Elliot, Camille. Prelude for a Lord. Grand Rapids, MI: Zondervan. 2014.
SUMMARY: Lady Alethea Sutherton inherited a beautifully sounding Stradivarius violin from Lady Arkright. Unbeknownst to her, someone is searching for the violin and will stop at nothing to recover it. Set in the Regency Period, Prelude for a Lord just keeps delivering a most compelling read…
A PENNY FOR MY THOUGHTS: Drawn to this book by the front cover, then further intrigued by the summary provided on the back cover, I knew I wanted to read this book. I enjoyed the time period (Regency), the mystery involving the violin, the strength of the main character, the faith drawn upon in times of need and of course, the developing romance. Coming from a musical family (both violin and piano), I truly appreciated the musical subject-line. The only bit of trouble I encountered was the names of so many people involved and scattered through-out the story- I had a bit of a problem keeping everyone straight (though it did not deter from the actual story itself and the Cast of Primary Characters list in the beginning helped immensely). Definitely an author I will pursue again. Well done!
RATING: 5 (out of 5) pennies
*I received a complimentary copy of Prelude for a Lord from BookLook Bloggers and Zondervan for my honest review*
Cambron, Kristy. The Butterfly and the Violin: A Hidden Masterpiece Novel. Nashville, TN: Thomas Nelson. 2014.
SUMMARY: Set in present day New York City yet intertwined with the past in Vienna, Austria, Sera James feels a strong connection to the woman, Adele Von Bron, in the painting. Owning an art gallery in New York, Sera remembers when she first saw the painting of Adele with the shaved head, tattoo on her upper arm and the sad yet determined blue eyes. As Austria’s sweetheart of the violin in the 1940’s, Adele must follow what is in her heart, no matter where it may lead her…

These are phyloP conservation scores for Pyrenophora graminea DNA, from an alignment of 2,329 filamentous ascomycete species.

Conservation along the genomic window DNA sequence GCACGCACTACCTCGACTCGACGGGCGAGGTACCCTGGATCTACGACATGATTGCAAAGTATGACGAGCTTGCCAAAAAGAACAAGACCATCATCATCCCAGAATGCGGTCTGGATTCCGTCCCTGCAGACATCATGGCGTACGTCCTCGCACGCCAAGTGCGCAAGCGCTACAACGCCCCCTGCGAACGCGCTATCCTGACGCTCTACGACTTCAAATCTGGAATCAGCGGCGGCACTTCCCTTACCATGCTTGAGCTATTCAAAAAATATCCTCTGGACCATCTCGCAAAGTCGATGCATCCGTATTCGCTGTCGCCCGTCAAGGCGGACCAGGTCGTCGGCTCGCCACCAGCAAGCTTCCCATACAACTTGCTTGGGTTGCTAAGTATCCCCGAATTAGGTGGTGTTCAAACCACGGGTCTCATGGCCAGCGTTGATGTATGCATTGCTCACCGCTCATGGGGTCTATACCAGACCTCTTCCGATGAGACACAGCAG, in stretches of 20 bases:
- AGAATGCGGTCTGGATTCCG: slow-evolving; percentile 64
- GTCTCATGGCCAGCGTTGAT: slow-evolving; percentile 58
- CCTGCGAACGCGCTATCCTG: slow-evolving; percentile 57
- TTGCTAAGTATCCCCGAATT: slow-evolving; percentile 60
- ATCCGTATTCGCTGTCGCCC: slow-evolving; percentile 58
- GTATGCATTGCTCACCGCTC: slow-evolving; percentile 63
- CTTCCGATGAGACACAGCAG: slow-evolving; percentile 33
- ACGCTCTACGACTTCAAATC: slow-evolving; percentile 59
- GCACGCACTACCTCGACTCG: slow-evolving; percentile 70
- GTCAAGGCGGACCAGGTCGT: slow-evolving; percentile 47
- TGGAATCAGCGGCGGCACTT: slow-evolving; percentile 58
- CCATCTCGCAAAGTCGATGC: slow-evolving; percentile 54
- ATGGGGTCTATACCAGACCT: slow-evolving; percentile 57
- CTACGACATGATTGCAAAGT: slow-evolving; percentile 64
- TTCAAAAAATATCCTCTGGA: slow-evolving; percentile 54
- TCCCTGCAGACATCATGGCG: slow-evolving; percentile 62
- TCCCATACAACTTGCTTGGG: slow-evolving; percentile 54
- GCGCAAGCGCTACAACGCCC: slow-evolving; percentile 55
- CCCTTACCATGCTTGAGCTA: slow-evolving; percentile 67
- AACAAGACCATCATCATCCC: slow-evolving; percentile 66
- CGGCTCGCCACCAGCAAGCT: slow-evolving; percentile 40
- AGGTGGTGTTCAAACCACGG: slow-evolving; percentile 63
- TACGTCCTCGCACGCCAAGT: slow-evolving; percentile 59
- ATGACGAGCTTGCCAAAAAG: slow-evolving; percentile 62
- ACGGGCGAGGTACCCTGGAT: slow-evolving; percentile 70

A PENNY FOR MY THOUGHTS:
What a deeply written novel which perfectly combines past and present in a smooth and logical manner. Though not an easy subject (Auschwitz) to broach by any means, Kristy Cambron approached it with the respect and honesty it requires. For a debut novel, this was exemplary; I wanted to keep reading yet didn’t want to continue as I knew it would then end. Though I would have preferred a slightly different ending, I understand why the author chose to complete it the way in which she did. Aptly named with a beautifully designed cover, The Butterfly and the Violin will stay with you for quite some time after turning the last page.
5 (out of 5) pennies
*I received a complimentary copy of The Butterfly and the Violin from BookLook Bloggers and Thomas Nelson for my honest review*